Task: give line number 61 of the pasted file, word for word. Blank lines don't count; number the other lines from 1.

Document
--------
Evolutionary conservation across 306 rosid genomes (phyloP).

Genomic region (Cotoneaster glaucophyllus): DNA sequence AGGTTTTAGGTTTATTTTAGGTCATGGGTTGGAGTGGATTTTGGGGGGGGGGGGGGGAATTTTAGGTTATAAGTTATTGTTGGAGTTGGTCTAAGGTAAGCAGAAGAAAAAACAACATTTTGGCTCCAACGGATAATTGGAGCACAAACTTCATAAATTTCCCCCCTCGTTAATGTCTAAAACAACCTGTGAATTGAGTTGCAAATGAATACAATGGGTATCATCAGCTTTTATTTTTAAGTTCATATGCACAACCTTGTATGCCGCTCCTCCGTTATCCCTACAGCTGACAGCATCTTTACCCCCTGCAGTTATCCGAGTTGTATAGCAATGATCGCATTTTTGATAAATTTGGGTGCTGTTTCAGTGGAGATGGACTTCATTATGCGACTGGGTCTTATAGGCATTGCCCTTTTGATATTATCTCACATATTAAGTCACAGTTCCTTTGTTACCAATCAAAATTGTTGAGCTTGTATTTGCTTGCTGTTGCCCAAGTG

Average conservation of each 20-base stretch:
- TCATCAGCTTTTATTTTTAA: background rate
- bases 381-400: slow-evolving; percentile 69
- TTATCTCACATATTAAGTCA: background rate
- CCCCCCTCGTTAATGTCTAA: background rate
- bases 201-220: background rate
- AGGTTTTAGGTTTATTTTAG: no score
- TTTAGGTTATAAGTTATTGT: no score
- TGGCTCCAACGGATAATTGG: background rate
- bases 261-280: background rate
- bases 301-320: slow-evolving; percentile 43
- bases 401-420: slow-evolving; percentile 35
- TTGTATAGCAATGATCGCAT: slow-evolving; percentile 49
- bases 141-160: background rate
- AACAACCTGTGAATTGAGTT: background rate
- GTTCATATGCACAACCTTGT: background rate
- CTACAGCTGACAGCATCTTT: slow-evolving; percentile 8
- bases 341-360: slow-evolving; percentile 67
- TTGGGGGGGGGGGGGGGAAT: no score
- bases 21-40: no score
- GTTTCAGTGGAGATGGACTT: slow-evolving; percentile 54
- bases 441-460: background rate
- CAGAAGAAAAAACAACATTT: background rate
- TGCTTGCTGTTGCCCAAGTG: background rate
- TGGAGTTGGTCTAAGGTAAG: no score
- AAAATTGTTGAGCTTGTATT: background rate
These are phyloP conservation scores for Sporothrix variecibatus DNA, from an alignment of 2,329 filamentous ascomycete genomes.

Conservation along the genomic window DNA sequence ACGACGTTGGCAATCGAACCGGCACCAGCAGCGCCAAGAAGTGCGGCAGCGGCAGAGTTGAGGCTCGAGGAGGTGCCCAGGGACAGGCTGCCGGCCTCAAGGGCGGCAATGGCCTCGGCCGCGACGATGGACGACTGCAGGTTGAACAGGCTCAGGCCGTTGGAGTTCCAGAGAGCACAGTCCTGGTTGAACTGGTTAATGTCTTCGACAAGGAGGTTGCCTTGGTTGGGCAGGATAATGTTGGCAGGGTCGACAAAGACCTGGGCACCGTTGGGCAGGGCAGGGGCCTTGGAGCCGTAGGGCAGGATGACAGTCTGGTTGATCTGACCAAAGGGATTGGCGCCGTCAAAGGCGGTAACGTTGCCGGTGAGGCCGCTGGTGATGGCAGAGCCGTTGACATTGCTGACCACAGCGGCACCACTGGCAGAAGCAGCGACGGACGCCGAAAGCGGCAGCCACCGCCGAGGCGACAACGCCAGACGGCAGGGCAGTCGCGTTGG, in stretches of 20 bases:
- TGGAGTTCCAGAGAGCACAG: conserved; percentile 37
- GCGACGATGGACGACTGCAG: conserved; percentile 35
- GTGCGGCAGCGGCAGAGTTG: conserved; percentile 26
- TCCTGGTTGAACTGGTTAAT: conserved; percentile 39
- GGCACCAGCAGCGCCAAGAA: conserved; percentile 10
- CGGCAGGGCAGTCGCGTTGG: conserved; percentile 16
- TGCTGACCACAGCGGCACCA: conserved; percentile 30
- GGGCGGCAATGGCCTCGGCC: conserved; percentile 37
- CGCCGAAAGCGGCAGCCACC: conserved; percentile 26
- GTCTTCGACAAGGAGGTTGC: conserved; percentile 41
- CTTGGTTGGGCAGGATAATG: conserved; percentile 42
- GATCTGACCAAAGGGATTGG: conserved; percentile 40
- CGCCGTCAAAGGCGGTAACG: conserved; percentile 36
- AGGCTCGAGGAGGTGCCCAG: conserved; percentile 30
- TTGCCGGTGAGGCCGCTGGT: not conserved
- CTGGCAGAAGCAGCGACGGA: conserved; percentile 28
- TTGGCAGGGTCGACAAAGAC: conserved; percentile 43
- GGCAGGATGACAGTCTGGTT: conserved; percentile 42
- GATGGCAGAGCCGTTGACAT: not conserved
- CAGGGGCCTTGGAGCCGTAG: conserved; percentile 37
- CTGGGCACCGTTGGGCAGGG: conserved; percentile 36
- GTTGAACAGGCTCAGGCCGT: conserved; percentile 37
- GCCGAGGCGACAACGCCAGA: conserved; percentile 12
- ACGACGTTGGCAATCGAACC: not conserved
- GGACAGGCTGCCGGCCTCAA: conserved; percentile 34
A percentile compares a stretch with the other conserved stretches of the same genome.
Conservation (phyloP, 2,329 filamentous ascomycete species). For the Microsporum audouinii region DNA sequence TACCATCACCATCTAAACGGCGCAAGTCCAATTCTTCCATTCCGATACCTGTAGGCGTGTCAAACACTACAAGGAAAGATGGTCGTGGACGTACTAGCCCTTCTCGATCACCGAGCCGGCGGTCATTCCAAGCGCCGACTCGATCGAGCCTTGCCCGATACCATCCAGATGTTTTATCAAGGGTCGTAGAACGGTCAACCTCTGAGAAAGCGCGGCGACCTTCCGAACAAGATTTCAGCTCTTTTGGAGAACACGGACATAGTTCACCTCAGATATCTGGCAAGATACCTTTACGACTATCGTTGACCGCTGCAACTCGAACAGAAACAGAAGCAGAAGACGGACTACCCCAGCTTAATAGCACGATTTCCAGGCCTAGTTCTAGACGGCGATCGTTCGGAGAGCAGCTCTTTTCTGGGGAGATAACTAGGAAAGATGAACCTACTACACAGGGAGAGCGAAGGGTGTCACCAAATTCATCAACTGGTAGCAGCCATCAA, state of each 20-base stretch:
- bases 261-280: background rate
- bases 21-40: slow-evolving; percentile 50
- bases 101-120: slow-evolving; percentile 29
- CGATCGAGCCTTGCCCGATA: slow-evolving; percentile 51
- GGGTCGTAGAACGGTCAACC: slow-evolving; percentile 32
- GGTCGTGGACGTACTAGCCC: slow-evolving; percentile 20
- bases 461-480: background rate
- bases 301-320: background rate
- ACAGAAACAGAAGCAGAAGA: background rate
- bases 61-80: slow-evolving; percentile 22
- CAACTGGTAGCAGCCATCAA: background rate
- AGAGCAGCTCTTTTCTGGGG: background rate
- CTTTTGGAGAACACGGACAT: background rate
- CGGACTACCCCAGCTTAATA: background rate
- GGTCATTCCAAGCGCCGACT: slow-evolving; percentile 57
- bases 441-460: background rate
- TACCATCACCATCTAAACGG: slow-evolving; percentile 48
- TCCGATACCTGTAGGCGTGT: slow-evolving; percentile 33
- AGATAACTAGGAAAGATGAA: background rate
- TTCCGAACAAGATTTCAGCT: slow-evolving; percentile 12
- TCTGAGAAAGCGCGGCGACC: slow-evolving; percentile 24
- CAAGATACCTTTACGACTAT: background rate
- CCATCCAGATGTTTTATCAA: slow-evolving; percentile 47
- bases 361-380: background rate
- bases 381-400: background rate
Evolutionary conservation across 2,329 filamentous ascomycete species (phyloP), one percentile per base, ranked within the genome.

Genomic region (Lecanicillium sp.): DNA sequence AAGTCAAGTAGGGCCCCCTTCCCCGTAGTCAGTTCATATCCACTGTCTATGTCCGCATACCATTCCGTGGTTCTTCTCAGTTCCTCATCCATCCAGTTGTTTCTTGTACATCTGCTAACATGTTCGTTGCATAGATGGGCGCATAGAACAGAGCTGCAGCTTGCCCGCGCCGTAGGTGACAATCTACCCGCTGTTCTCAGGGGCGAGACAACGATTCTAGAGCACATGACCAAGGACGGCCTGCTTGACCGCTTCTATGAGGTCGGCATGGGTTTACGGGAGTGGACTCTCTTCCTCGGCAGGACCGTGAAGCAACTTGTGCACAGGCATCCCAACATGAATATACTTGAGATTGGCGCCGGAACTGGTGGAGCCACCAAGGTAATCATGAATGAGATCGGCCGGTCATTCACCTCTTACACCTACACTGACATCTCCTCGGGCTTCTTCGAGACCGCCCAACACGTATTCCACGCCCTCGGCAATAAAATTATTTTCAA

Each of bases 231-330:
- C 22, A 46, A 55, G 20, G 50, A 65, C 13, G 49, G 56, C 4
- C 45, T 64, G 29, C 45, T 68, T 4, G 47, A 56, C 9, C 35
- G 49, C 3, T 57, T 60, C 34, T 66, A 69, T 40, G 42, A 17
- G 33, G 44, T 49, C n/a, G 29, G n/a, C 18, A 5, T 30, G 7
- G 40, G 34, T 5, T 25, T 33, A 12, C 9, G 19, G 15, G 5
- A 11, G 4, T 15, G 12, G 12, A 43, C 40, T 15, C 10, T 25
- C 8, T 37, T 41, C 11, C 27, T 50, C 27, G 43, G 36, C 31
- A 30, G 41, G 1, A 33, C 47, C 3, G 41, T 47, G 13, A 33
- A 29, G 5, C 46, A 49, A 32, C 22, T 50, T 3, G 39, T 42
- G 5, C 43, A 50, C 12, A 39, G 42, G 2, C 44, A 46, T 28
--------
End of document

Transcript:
- CGATCGAGCCTTGCCCGATA: slow-evolving; percentile 51